Synthesis had presented the elbow implant as substantially equivalent to 12 other devices that were already on the market. The device’s surface, critical for attaching to the bone and potentially important in the loosening of the device, was compared in the application made by the company to 10 other existing medical devices ranging from spinal fusion devices to dental implants to 2 components already sold by Synthes.
It was clearly mentioned in the application by DePuy that their prosthesis system did not in any way raise any new safety or effectiveness issues in comparison to the predicate devices.
The company also said that the elbow implant had the same indications for use, similar materials and the same fundamental technological characteristics as two other radial head devices that were developed and sold by competing medical device-makers.
In its 510(K) application, DePuy Synthes compared their prosthesis system to devices such as:
- Biomet ExploR Modular Head
- 2 different versions Straumann Dental Implant System
- Ascension Modular Head
- 5 versions of Titan Endoskeleton Interbody Fusion Devices
DePuy Trial Head Recalls
In February 2013, DePuy recalled 147 of the DePuy Synthes Radial Head Prosthesis Systems due to an issue with its trial head. A trial head is employed during surgery to ascertain if the actual head that will be implanted will function as intended when after the procedure.
The company is said to have reported a worrisome finding. They claimed that the trial head that was shipped
with the elbow replacement implants could come loose from the stem during surgery. It also said that the problem did not cause any adverse events at the time of the earlier recall.
Complications Caused by the DePuy Synthes Radial Head Prosthesis System
The DePuy Synthes Radial Head Prosthesis System features 10 different stem sizes that enable surgeons to customize the implant to the anatomy of each patient.
The natural radial head is removed during surgery, and the stem is inserted into the bone’s end. The implant is designed to “press-fit” into the bone. The stem’s surface is roughened in order to promote the growth of the bone around the stem and hold it securely in place.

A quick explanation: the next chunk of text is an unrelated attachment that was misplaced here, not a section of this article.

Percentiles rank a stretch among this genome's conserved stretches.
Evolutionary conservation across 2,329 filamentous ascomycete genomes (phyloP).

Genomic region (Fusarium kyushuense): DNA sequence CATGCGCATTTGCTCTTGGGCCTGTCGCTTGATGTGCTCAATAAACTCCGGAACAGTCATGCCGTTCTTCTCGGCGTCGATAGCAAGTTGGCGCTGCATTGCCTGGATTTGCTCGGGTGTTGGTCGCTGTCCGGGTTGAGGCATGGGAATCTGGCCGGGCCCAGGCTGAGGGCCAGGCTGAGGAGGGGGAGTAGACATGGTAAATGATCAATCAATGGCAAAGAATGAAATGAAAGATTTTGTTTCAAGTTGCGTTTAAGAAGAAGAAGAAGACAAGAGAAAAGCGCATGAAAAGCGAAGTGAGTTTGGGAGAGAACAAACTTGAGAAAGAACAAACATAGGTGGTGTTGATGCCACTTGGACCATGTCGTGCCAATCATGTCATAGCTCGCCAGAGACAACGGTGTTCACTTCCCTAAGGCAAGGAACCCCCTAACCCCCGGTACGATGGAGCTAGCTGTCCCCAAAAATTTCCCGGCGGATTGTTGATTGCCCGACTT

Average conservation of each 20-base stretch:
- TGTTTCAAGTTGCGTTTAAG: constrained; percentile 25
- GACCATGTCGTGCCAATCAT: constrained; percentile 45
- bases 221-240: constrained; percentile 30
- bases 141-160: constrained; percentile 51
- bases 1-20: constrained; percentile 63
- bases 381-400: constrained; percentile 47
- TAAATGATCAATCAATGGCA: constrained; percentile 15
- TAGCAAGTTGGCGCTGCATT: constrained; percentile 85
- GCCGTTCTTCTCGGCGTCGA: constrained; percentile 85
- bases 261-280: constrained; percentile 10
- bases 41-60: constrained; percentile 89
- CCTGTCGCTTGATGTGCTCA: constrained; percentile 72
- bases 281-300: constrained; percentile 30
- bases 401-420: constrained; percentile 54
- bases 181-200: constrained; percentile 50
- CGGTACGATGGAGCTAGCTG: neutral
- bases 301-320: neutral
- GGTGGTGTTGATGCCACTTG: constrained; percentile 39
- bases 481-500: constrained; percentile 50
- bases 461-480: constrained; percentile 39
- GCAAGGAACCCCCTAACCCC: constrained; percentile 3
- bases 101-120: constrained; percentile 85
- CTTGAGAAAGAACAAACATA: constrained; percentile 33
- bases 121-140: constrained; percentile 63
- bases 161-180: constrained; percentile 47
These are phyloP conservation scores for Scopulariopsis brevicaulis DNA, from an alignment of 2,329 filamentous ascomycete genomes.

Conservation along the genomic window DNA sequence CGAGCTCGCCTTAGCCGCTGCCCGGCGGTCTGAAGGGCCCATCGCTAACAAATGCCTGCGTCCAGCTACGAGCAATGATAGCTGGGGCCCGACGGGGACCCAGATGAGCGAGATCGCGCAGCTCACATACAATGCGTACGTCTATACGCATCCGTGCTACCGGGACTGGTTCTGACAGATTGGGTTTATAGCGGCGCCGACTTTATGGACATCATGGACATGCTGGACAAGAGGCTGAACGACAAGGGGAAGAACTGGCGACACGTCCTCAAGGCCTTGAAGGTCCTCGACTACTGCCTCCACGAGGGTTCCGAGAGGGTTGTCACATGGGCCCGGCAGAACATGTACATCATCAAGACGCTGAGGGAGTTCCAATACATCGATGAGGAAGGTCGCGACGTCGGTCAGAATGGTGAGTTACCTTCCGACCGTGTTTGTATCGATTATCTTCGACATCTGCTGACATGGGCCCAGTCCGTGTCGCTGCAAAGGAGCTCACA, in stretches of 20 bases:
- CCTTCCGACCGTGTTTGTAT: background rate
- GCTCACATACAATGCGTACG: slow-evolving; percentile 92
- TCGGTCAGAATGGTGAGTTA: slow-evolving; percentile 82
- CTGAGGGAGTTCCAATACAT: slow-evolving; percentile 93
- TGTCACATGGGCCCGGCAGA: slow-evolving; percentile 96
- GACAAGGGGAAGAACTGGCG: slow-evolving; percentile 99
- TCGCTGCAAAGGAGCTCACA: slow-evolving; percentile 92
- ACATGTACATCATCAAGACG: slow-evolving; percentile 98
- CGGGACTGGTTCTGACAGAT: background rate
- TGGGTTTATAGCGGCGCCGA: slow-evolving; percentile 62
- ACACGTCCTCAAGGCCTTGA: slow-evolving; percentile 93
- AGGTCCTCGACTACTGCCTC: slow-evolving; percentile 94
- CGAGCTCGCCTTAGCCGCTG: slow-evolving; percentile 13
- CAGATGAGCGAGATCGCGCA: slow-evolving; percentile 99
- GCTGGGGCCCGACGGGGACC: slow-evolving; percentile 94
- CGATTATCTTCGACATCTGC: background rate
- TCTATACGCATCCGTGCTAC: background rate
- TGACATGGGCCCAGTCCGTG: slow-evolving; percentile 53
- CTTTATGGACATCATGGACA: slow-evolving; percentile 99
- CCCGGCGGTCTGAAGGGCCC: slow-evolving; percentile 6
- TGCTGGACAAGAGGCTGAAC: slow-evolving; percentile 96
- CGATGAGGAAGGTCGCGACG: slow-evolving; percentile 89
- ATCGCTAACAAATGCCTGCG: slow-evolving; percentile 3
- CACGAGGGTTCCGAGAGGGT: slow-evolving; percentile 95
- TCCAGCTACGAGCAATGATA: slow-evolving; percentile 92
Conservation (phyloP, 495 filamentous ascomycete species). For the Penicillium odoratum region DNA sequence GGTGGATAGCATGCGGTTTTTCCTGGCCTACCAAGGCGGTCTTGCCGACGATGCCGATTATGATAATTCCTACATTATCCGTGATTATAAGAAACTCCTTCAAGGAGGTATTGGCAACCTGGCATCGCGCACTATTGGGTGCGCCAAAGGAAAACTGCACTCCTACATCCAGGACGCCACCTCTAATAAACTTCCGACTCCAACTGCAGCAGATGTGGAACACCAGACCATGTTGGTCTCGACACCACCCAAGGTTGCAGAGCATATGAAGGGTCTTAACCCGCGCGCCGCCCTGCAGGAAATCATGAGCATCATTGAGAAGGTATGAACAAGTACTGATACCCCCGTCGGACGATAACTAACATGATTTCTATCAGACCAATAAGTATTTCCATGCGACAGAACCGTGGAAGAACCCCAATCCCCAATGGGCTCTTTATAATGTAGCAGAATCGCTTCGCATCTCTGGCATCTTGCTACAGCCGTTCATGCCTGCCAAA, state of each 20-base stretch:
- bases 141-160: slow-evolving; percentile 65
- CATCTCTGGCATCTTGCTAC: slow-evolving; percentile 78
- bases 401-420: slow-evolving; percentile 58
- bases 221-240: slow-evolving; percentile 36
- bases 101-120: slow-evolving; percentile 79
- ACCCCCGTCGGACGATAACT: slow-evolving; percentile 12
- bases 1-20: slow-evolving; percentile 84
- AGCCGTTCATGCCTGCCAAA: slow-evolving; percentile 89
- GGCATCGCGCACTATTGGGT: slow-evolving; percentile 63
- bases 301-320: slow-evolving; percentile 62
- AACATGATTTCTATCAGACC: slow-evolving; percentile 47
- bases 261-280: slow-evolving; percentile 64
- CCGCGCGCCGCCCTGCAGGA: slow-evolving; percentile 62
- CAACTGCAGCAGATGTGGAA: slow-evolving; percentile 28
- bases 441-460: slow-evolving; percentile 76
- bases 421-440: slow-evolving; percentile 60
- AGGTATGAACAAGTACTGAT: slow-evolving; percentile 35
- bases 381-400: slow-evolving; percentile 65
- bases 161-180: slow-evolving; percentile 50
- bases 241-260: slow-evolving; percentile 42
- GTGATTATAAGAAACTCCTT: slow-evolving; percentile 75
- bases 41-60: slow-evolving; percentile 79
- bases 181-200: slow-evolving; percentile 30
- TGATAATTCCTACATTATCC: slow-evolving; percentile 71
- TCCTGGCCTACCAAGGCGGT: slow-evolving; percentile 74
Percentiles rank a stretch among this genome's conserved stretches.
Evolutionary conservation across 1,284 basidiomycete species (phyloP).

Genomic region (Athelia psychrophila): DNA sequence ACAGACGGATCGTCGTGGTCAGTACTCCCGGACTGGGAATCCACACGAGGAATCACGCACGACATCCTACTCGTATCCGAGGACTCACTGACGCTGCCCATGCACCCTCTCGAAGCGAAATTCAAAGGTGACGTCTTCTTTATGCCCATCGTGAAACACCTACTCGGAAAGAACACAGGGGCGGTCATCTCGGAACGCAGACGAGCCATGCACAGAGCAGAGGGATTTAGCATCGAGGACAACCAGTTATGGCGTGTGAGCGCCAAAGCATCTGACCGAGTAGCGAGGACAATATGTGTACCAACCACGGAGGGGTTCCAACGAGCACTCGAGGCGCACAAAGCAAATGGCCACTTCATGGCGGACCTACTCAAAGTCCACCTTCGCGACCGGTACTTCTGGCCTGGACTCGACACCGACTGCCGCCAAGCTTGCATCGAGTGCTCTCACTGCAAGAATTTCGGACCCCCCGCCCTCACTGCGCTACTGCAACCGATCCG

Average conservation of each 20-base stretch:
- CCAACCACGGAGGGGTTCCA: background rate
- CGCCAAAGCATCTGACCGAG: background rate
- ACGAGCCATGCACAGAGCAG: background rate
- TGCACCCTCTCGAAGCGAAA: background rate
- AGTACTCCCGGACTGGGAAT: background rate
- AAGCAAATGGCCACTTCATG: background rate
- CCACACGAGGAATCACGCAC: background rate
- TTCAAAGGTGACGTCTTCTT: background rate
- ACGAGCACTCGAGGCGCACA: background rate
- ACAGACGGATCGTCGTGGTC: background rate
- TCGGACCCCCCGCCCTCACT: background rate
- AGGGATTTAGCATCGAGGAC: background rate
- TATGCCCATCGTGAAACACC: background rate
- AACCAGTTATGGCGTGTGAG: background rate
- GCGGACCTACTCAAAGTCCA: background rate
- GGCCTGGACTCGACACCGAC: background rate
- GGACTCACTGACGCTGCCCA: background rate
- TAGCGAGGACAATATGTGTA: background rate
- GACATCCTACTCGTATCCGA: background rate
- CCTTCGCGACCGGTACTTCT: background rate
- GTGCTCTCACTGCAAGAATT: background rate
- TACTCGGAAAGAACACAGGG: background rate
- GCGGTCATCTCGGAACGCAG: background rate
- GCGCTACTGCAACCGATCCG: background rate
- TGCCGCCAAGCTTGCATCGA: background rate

If the implant loosens, it can result in problems in the way that the implant functions and can cause other health issues.
If the implant loosens, the problem may be corrected only through revision surgery to replace or repair the device. In DePuy Synthes’ product removal notice, the company told health care professionals, as mentioned earlier, to continue to follow patients who have already received the implant in the usual manner.
There have been reports of complications reported by patients who have received a DePuy Synthes elbow implant. These complications include:
- Corrective, or revision, surgery due to complications resulting from the loosening of the elbow implant
- Symptomatic loosening implant that has not yet been resolved through surgery
- Osteolysis, or bone loss
- Impaired range of arm and joint motion/poor joint mechanics
- Fracture of the bone around the implant as a result of loosening
- Damage to or aggravation of soft tissue
Signs of Loosening of the DePuy Synthes Radial Head Prosthesis System
Not all stems of the DePuy Synthes Radial Head Prosthesis System loosen and determining if any individual implant will fail can be difficult. But the first sign of a problem may be pain in the forearm.
A study that was printed in the Journal of Shoulder and Elbow Surgery in 2012 warned readers that aches and pain that occurs after a radial head replacement may often be misinterpreted and that there is a lack of reliable guidelines for diagnosing loosening of the radial head prosthesis.
The authors of the study also pointed to pain the forearm as a major indication of loosening of implants that are similar to the design of the DePuy elbow implant.
According to the researchers, when a patient with a radial head prosthesis suffers from proximal radial forearm pain, it is an indication of symptomatic mechanical loosening. If the prosthetic unit has a textured surface to support the ingrowths of the bone and was implanted without the use of cement, it is considered a strong indicator for loosening, even when there are no radiographic signs.
Signs that indicate loosening of an elbow replacement implant include pain, swelling, and impaired range of motion. If a patient who has had surgery for elbow replacement experiences these issues, a doctor will rely on certain tests to determine if the actual cause is loosening of the implant. They may order one or more
- Bone scans
- Other diagnostic imaging or clinical work-ups
Depuy Synthes Elbow Lawsuit
If you or a loved one has suffered complications from the DePuy Synthes Radial Head Prosthesis System, you should be aware that medical device lawyers are currently filing product liability lawsuits against the manufacturers of the Depuy Synthes Elbow.
By filing a Depuy Elbow Lawsuit, you may be able to obtain financial compensation for your injuries. Fill out the form below to contact our Patient Advocates handling these claims.